Ten years ago my mother committed murder.
She was 44 years old and living in a severely underfunded halfway house for mentally ill adults. I was 22 and like the rest of my family, unaware and completely disinterested in her whereabouts. Two decades of aggressive outbursts, hallucinations, long-term psych ward stays, court dates, and endless lists of medications we couldn’t name, wearied all of us and made it that much easier to pretend that my mother didn’t exist.
She was out of sight, out of mind, out of heart.
The resentment I held towards my mother started as a young child. A diagnosed schizophrenic, I spent most of my childhood watching her talk to people I couldn’t see, or cowering in corners hiding from monsters she believed wanted her dead. When she wasn’t sick at home, she was a patient in various hospitals across southern California, which I loathed visiting her in. Seeing her surrounded by adults who needed supervision was embarrassing and instilled a fear in me that I will end up just like her. I eventually stopped visiting.
As I matured her illness worsened. Completely naive of the subpar treatments she received as a patient, my family remained hopeful of a medical miracle. We grappled to understand why she failed to get better and found any excuse to blame her for her condition. Her sporadic use of drugs and alcohol, her failed marriage, even the fact that she was exceptionally brilliant–perhaps too brilliant–symbolized to us a weakness that could be fixed if only she had cooperated. Year after year, we thought of new excuses of why she remained ill and when there were no more to be made, we simply gave up.
Let her handle her own self, we said.
The last time I saw my mother before her arrest was on my 18th birthday. She had stopped by the house for the usual routine of bickering with my grandmother over money for cigarettes. When she caught sight of me, she seemed genuinely happy but I wasn’t happy to see her. She looked disheveled in clothes that were too big for her small body and her face looked much older than I had remembered. After I sheepishly hugged her, she pulled a wrinkled birthday card out of the plastic bag she had always carried with her. I opened the card to a looped recording of her high-pitched voice singing the chorus from Stevie Wonder’s version of Happy Birthday–the song she always sang to me on birthdays she wasn’t hospitalized. I forced myself to say thank you as she smiled adoringly at her youngest child in my first day of adulthood. Never feeling a sense of closeness to my mother, her stare always felt like that of a stranger. As her eyes scanned my face I snapped and yelled, “stop looking at me!” Later that day, I threw the card in the trash.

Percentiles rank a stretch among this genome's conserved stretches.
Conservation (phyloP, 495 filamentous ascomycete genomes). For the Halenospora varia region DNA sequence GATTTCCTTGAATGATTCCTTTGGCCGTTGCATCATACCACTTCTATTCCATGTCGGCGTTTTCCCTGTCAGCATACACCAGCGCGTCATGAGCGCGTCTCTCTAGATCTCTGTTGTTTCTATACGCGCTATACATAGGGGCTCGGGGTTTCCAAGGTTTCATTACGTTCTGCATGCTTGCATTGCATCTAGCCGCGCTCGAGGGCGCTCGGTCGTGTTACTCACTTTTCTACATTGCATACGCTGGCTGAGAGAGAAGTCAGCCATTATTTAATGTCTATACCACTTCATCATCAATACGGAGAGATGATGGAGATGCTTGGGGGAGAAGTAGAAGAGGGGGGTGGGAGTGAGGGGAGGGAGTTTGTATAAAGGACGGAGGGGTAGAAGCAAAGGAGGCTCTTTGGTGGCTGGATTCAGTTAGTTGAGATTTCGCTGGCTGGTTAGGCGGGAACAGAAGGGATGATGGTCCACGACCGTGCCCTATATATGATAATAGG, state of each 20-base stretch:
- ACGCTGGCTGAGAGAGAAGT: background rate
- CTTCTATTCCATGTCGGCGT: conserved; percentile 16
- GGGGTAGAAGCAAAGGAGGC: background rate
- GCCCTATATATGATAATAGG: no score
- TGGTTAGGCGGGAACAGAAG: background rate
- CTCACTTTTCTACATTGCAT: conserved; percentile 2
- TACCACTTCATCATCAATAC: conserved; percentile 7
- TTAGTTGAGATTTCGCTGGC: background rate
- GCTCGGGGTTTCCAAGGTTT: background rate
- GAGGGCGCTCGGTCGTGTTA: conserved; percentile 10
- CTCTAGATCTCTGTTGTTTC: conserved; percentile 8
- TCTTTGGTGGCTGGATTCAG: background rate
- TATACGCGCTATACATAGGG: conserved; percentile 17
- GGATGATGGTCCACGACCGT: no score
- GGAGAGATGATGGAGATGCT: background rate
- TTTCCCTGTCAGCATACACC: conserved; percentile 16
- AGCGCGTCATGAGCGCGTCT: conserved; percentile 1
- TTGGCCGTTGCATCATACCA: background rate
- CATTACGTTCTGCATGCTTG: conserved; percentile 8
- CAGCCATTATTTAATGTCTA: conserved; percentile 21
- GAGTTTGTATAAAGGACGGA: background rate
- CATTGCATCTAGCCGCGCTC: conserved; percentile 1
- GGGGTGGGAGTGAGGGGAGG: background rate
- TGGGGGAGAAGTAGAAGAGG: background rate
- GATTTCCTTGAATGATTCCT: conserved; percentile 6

I felt sorry for her.
Really, I felt sorry for me.
I learned of my mother’s crime less than one month after she was arrested. A random Google search of her name during a late night study session, revealed a police report detailing how she fatally assaulted an employee. I immediately felt an overwhelming sense of guilt that I didn’t know my heart could feel and all I could do was lay on the floor and sob. I cried for her safety as a patient of a flawed healthcare system and feared for her life in the hands of doctors who believe that rehabilitation comes in the form of a pill. I cried because her mother died just a month before, robbing my grandmother of the chance to see any possibility of her youngest child being able to heal. I cried because I thought of the family of the 56 year old woman whose life she took and if she had children, I wondered how they felt about losing their mother, too.
I cried all night for her.
My mother was found not guilty by reason of insanity and will spend the rest of her days in a psychiatric hospital. Sometimes I think that if I had gotten over my resentment and instead learned to love all of her, including the sickness, I could have saved her. But like any situation in life, we cannot change the past and can only change our present selves. Learning this in my journey as an adult has allowed me to begin to love my mother completely.
Within African American culture, there is a history of silence and shame that prohibits frank discussions of mental illness. I share my story as a challenge to this and to encourage others to share theirs. I believe that when we do, we create a new black history–one that is built on having compassion and understanding towards those of our community that struggle with the disease so that we can all begin to heal.
Ten years ago my mother committed murder. At 32 years old, I am now ready to forgive her.